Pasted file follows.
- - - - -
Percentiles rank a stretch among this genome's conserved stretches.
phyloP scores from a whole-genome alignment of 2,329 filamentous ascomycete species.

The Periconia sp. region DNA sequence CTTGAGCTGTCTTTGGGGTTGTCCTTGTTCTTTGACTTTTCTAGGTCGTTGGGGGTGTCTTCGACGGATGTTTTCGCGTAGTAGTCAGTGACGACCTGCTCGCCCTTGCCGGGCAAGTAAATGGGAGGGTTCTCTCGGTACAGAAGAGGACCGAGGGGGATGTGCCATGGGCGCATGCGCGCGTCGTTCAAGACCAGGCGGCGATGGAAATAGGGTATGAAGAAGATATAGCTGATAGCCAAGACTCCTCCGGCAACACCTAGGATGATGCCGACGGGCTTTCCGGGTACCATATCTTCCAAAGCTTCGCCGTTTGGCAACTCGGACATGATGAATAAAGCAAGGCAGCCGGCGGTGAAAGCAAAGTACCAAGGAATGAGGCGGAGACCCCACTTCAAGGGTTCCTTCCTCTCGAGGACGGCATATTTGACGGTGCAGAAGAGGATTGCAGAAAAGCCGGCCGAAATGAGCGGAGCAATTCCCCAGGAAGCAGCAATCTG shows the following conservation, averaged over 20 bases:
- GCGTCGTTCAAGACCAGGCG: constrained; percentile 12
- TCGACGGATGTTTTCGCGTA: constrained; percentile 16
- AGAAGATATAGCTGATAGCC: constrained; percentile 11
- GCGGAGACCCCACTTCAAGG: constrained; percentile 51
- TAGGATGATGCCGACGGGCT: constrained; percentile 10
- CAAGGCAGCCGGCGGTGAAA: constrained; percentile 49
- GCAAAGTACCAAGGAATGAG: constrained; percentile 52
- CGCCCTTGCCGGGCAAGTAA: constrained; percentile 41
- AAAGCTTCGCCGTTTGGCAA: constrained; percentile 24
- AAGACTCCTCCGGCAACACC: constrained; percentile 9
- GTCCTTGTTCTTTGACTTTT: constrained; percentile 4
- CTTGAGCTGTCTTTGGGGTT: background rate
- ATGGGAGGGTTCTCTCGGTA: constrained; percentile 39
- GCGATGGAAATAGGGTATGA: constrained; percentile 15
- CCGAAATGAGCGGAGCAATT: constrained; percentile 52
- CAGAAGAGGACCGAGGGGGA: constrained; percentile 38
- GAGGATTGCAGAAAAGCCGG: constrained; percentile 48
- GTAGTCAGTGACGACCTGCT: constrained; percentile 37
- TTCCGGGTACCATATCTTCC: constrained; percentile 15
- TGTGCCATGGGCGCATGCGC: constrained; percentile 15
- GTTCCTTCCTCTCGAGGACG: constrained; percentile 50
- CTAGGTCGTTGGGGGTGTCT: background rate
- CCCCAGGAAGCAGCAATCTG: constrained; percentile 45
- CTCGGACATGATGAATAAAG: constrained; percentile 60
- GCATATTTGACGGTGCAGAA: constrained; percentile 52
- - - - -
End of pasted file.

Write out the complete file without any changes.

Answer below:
Percentiles rank a stretch among this genome's conserved stretches.
phyloP scores from a whole-genome alignment of 2,329 filamentous ascomycete species.

The Periconia sp. region DNA sequence CTTGAGCTGTCTTTGGGGTTGTCCTTGTTCTTTGACTTTTCTAGGTCGTTGGGGGTGTCTTCGACGGATGTTTTCGCGTAGTAGTCAGTGACGACCTGCTCGCCCTTGCCGGGCAAGTAAATGGGAGGGTTCTCTCGGTACAGAAGAGGACCGAGGGGGATGTGCCATGGGCGCATGCGCGCGTCGTTCAAGACCAGGCGGCGATGGAAATAGGGTATGAAGAAGATATAGCTGATAGCCAAGACTCCTCCGGCAACACCTAGGATGATGCCGACGGGCTTTCCGGGTACCATATCTTCCAAAGCTTCGCCGTTTGGCAACTCGGACATGATGAATAAAGCAAGGCAGCCGGCGGTGAAAGCAAAGTACCAAGGAATGAGGCGGAGACCCCACTTCAAGGGTTCCTTCCTCTCGAGGACGGCATATTTGACGGTGCAGAAGAGGATTGCAGAAAAGCCGGCCGAAATGAGCGGAGCAATTCCCCAGGAAGCAGCAATCTG shows the following conservation, averaged over 20 bases:
- GCGTCGTTCAAGACCAGGCG: constrained; percentile 12
- TCGACGGATGTTTTCGCGTA: constrained; percentile 16
- AGAAGATATAGCTGATAGCC: constrained; percentile 11
- GCGGAGACCCCACTTCAAGG: constrained; percentile 51
- TAGGATGATGCCGACGGGCT: constrained; percentile 10
- CAAGGCAGCCGGCGGTGAAA: constrained; percentile 49
- GCAAAGTACCAAGGAATGAG: constrained; percentile 52
- CGCCCTTGCCGGGCAAGTAA: constrained; percentile 41
- AAAGCTTCGCCGTTTGGCAA: constrained; percentile 24
- AAGACTCCTCCGGCAACACC: constrained; percentile 9
- GTCCTTGTTCTTTGACTTTT: constrained; percentile 4
- CTTGAGCTGTCTTTGGGGTT: background rate
- ATGGGAGGGTTCTCTCGGTA: constrained; percentile 39
- GCGATGGAAATAGGGTATGA: constrained; percentile 15
- CCGAAATGAGCGGAGCAATT: constrained; percentile 52
- CAGAAGAGGACCGAGGGGGA: constrained; percentile 38
- GAGGATTGCAGAAAAGCCGG: constrained; percentile 48
- GTAGTCAGTGACGACCTGCT: constrained; percentile 37
- TTCCGGGTACCATATCTTCC: constrained; percentile 15
- TGTGCCATGGGCGCATGCGC: constrained; percentile 15
- GTTCCTTCCTCTCGAGGACG: constrained; percentile 50
- CTAGGTCGTTGGGGGTGTCT: background rate
- CCCCAGGAAGCAGCAATCTG: constrained; percentile 45
- CTCGGACATGATGAATAAAG: constrained; percentile 60
- GCATATTTGACGGTGCAGAA: constrained; percentile 52